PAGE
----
Regardless, Numrich IS ultimately responsible, but for me there is a difference in terms of culpability. People who work in such small construction businesses are frequently tight, ie I read Numrich was going to buy the crew lunch when the collapse took place. I would not be surprised that Numrich cared about this man and was rattled by his death. Somebody made a comment on the internet that they knew each other since childhood.
      Let’s think about this. Every day around this country senior managers in Corporate America expect poorly trained workers to work on improperly maintained and downright dangerous equipment easily capable of killing a person…sometimes without written procedures or readily available safety equipment. They deny capital requests to fix the equipment, eliminate training and/or safety positions, knowing full well their employees are endangered. They have vast resources at their fingertips, but turn their head the other way. They make millions of dollars to make risk decisions, unlike the small business owner who is often struggling to get by. They are no less guilty then Numrich. We all know we will NEVER be able to touch these guys because of politics, so we make some small business owner the sacrificial lamb. Numrich could be guilty as hell, but punishing him will do little to affect the OVERALL risk of workers dying on the job. A Numrich at the senior manager level in Corporate America could have tens of thousands of lives in his/her hands and an appalling history of crippling injuries and/or fatalities. Have worked for them myself and been subtly told to hit the road if I didn’t like it…as have many of us. THESE are the people that need to find religion to really make an impact on safety, not the small business owner. I say this in no way downplaying the tragic death of the employee and Numrich’s ultimate responsibility to ensure the safety of his workers. .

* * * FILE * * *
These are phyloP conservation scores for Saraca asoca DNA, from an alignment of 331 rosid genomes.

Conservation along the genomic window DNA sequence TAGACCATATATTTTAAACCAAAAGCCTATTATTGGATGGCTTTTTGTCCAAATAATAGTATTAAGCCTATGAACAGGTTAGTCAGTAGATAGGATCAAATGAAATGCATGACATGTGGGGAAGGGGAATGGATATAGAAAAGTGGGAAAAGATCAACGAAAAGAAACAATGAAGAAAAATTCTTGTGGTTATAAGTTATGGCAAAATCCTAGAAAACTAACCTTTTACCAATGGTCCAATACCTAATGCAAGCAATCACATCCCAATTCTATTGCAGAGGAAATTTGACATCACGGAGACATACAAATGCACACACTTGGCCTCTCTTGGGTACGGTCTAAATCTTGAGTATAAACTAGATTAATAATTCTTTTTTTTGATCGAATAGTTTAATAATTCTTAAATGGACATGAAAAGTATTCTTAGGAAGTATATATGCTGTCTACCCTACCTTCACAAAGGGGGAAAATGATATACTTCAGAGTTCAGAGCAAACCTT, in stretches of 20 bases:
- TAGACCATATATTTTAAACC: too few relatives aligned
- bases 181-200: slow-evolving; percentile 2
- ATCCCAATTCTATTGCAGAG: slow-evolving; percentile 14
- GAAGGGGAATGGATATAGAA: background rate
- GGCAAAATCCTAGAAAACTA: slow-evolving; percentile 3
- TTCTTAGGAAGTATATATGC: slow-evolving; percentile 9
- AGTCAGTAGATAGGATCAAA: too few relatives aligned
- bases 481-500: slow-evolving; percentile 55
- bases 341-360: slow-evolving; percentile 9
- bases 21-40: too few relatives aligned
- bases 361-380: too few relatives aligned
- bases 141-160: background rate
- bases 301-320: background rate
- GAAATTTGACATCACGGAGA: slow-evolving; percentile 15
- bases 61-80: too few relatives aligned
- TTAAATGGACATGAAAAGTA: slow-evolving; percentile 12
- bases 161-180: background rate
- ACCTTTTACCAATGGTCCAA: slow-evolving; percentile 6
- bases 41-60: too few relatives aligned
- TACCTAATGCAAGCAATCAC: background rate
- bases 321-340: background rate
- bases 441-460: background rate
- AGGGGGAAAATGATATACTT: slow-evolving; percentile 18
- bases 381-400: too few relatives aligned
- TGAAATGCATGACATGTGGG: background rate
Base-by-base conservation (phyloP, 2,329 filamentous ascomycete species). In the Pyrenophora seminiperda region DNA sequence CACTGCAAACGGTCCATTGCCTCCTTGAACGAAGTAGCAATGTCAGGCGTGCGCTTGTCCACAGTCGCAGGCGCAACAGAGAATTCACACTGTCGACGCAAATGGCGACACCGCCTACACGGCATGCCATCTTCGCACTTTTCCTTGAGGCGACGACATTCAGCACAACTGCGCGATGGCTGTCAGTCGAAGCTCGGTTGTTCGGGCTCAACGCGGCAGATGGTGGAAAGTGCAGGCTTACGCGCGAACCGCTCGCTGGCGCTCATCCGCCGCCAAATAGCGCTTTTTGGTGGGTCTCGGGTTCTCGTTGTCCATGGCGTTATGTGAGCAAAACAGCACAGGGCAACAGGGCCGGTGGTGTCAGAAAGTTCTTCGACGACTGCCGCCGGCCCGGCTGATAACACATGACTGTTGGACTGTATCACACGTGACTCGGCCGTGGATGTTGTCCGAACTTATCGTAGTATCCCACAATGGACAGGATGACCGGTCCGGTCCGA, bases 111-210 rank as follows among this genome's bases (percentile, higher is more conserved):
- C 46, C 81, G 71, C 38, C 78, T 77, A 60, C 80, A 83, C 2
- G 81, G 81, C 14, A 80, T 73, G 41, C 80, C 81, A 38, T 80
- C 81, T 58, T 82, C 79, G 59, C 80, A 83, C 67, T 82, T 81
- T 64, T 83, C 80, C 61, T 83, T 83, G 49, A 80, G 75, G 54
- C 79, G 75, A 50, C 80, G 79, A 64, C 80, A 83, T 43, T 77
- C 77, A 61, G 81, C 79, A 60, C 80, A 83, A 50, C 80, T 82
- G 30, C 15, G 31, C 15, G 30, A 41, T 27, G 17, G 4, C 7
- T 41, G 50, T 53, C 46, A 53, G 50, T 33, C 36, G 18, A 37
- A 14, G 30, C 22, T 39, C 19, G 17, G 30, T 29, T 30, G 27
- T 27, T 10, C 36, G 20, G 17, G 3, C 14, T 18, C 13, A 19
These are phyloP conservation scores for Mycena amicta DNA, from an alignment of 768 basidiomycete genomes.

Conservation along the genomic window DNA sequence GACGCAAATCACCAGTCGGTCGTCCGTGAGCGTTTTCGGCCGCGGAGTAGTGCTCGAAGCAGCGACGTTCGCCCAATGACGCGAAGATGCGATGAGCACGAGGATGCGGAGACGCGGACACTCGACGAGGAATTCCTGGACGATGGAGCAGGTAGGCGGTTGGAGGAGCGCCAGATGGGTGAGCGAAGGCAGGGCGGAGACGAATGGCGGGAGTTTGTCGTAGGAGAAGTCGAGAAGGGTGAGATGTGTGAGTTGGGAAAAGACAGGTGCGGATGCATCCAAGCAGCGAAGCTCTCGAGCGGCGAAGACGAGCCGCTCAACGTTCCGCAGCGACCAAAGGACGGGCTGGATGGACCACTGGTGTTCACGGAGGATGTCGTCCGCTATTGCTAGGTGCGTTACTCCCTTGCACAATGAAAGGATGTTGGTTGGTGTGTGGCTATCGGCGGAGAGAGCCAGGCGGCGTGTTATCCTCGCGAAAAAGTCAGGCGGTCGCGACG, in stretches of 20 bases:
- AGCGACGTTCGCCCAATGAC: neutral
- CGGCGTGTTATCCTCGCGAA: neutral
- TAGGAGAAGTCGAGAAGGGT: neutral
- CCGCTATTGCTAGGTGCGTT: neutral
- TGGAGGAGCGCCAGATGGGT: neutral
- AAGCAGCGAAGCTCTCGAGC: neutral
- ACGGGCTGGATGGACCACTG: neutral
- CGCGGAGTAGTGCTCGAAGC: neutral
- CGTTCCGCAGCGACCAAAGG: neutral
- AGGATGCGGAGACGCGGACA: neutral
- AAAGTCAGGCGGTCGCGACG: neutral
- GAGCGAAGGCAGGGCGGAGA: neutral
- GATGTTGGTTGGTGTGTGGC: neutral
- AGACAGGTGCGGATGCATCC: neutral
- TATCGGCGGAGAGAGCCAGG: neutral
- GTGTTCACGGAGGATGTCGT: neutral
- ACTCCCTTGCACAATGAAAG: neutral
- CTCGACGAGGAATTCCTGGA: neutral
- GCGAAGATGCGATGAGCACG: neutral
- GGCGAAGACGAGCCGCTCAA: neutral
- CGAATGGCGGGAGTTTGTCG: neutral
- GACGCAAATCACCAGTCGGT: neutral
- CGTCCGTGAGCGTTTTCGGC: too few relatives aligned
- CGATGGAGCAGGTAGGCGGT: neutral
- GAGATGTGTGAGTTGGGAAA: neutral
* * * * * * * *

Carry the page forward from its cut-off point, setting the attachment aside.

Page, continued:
7. According to a NIOSH review of multiple national data bases, trenching and excavation hazards during construction activities resulted in 759 deaths from 1992 through 2006. Nearly half of the deaths occurred in small companies with 10 or fewer workers.

    Census of Fatal Occupational Injuries data from 2011 through 2014 show that the largest percentage of fatalities involved small contractors with 10 or fewer employees. The largest percentage of fatalities were at residential sites or highway jobs, although a few were on farms and schools.